We Got the Meaning of the War Wrong
On the 65th Anniversary of the Korean War, It’s Worth Noting This: We Got the Meaning of the War Wrong
Sixty-five years ago this month, the Korean War broke out. With this war as a turning point, the Cold War entered an entirely new phase in the year of 1950. When saying this, I often encounter two reactions: one positively affirming the statement with reference to the drastic militarization of the Cold War during the Korean War, and the other more skeptical, pointing out that tension between the United States and the Soviet Union was already on the rise due to decisive events in Europe. Neither of these, however, is my point. What I question in my recent book, Cold War Crucible: The Korean Conflict and the Postwar World (Harvard University Press, 2015), is actually an assumption that these two seemingly opposing opinions share and that goes unquestioned by them: that is, that the essence of the Cold War was the US-USSR confrontation.
Indeed, our commonsense knowledge tells us that the Cold War was a war short of open warfare between the two superpowers in the postwar era. However, when I say that the Korean War was the crucible of the Cold War, I mean that we should broaden our understanding of it. The moment of the Korean War is worth reexamining not just because of the intensification of existing trends, but because we can see a metamorphosis in the very nature of the Cold War. At the time of the Korean War, the Cold War transformed from discourse among policymakers to a war among ordinary people, and from a diplomatic stand-off in Europe to a gigantic social mechanism that operated in many parts of the world to tranquilize chaotic postwar situations through ending a multitude of social conflicts and culture wars at home.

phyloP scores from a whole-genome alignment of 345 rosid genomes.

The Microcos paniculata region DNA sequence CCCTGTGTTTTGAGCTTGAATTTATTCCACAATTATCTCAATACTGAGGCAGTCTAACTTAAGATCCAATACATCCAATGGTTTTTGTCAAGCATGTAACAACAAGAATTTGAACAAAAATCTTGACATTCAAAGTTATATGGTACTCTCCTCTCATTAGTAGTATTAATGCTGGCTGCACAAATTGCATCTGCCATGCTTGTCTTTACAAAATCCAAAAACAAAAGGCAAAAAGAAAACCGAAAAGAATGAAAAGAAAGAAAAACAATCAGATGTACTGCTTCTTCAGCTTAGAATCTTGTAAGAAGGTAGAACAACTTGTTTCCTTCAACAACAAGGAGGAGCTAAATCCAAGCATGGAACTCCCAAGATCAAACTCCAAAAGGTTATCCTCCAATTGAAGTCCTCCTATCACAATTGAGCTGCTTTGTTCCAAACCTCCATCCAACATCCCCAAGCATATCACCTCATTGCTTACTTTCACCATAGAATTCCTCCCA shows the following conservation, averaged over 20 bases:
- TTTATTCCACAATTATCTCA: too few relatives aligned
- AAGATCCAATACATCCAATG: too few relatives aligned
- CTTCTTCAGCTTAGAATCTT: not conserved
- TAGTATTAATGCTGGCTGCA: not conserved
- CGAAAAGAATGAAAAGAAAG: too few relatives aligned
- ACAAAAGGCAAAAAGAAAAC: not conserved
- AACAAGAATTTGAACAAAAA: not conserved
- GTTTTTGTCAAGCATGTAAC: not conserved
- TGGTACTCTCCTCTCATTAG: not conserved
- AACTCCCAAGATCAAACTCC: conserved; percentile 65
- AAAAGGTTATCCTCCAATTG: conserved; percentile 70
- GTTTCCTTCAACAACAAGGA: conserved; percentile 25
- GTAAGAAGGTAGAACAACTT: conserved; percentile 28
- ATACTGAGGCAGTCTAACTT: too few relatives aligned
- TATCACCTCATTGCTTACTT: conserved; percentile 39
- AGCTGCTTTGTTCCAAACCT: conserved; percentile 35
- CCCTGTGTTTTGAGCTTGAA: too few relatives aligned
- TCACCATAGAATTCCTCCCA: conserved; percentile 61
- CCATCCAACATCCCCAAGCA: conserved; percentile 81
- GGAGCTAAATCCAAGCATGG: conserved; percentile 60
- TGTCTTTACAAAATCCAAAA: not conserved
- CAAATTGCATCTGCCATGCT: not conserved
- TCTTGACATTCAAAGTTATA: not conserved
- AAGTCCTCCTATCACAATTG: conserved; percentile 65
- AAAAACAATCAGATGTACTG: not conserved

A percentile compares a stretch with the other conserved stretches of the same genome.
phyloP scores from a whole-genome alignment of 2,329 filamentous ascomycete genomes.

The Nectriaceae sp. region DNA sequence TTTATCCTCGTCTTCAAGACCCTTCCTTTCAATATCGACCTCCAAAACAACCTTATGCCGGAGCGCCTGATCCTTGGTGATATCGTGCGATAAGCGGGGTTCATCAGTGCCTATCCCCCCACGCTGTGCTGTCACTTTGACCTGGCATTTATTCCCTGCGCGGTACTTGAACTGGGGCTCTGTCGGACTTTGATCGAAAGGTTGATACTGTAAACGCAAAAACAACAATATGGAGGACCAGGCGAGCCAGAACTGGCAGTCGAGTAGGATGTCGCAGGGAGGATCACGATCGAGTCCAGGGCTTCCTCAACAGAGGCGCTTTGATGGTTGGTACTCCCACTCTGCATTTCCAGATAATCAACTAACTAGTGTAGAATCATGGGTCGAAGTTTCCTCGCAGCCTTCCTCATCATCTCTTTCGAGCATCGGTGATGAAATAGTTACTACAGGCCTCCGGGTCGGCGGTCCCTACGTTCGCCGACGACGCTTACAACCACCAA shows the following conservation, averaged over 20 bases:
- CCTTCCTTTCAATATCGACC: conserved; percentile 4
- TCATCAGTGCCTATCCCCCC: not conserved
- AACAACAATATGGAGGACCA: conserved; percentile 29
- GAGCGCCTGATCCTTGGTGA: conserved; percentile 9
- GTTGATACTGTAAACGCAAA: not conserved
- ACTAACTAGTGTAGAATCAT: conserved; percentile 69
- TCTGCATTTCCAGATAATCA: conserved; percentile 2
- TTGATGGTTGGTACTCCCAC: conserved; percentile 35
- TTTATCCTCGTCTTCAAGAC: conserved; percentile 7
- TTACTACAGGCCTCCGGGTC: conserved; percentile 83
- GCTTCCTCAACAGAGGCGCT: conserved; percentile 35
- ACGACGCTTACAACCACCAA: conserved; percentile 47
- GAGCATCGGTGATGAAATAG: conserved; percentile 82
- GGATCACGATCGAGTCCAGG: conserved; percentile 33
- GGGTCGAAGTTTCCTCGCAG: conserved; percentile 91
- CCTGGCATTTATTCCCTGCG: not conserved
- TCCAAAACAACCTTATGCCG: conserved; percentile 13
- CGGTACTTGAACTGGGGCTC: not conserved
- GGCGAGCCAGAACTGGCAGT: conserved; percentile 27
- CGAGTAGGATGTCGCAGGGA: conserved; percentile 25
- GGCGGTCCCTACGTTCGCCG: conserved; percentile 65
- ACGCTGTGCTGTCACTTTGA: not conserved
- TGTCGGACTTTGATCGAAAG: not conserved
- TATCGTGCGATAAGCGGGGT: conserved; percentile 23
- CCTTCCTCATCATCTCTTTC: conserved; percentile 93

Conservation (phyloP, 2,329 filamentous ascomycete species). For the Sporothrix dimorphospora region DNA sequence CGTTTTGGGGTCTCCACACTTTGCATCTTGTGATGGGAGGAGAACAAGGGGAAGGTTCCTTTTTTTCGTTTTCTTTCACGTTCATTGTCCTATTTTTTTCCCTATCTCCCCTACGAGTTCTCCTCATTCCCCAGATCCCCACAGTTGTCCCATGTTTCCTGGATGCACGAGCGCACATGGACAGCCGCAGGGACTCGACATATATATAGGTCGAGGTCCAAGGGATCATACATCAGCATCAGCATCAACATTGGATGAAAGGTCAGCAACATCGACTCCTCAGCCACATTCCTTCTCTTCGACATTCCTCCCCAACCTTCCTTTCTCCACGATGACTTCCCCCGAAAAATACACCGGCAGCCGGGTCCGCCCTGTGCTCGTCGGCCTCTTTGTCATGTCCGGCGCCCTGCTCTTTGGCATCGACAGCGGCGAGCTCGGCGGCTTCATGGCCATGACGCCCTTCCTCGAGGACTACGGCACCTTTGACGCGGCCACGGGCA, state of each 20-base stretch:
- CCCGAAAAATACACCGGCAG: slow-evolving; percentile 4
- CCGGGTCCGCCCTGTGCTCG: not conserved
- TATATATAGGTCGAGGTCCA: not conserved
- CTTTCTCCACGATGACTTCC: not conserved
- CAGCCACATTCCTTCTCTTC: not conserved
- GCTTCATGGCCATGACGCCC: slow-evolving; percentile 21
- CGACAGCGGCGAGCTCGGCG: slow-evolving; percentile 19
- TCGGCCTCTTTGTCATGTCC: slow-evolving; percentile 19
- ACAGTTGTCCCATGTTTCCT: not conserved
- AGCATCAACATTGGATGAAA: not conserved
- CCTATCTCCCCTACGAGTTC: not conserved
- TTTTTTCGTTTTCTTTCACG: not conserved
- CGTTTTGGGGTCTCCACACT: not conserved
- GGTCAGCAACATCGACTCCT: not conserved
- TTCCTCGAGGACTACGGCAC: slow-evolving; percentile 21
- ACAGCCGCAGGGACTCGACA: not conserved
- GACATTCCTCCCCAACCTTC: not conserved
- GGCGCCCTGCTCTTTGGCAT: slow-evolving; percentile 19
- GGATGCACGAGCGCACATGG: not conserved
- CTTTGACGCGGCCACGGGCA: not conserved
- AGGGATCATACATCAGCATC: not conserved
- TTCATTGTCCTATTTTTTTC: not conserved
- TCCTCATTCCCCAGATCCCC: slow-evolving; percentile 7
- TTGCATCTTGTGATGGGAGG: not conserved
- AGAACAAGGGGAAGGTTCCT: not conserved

Imagined Global War
To be more precise, what was crucial in this metamorphosis was not the Korean War itself, but the perception of it. Today, we might see the Korean War as a limited war in Korea. But, in 1950, and particularly following China’s entry in the fall of 1950, many people across the world viewed it as the beginning of World War III, part of a carefully laid scheme by the Kremlin. It was widely rumored that North Korea’s and China’s attacks have must occurred under Josef Stalin’s orders, that the Soviet Union chose Korea merely as a test, and that there could, or must, be a similar and larger attack impending in Europe. Korea was, in short, a merely a feint operation. Looking back, this view seems quite Euro-centric from the outset. There was a logical leap, as well. Recent studies, including my own book, show that the Kremlin did not really control the Korean War, and that local leaders, such as Kim Il-sung and Mao Zedong, had their own considerations. Nonetheless, such became evident only in hindsight, and was not considered persuasive in 1950. Why not?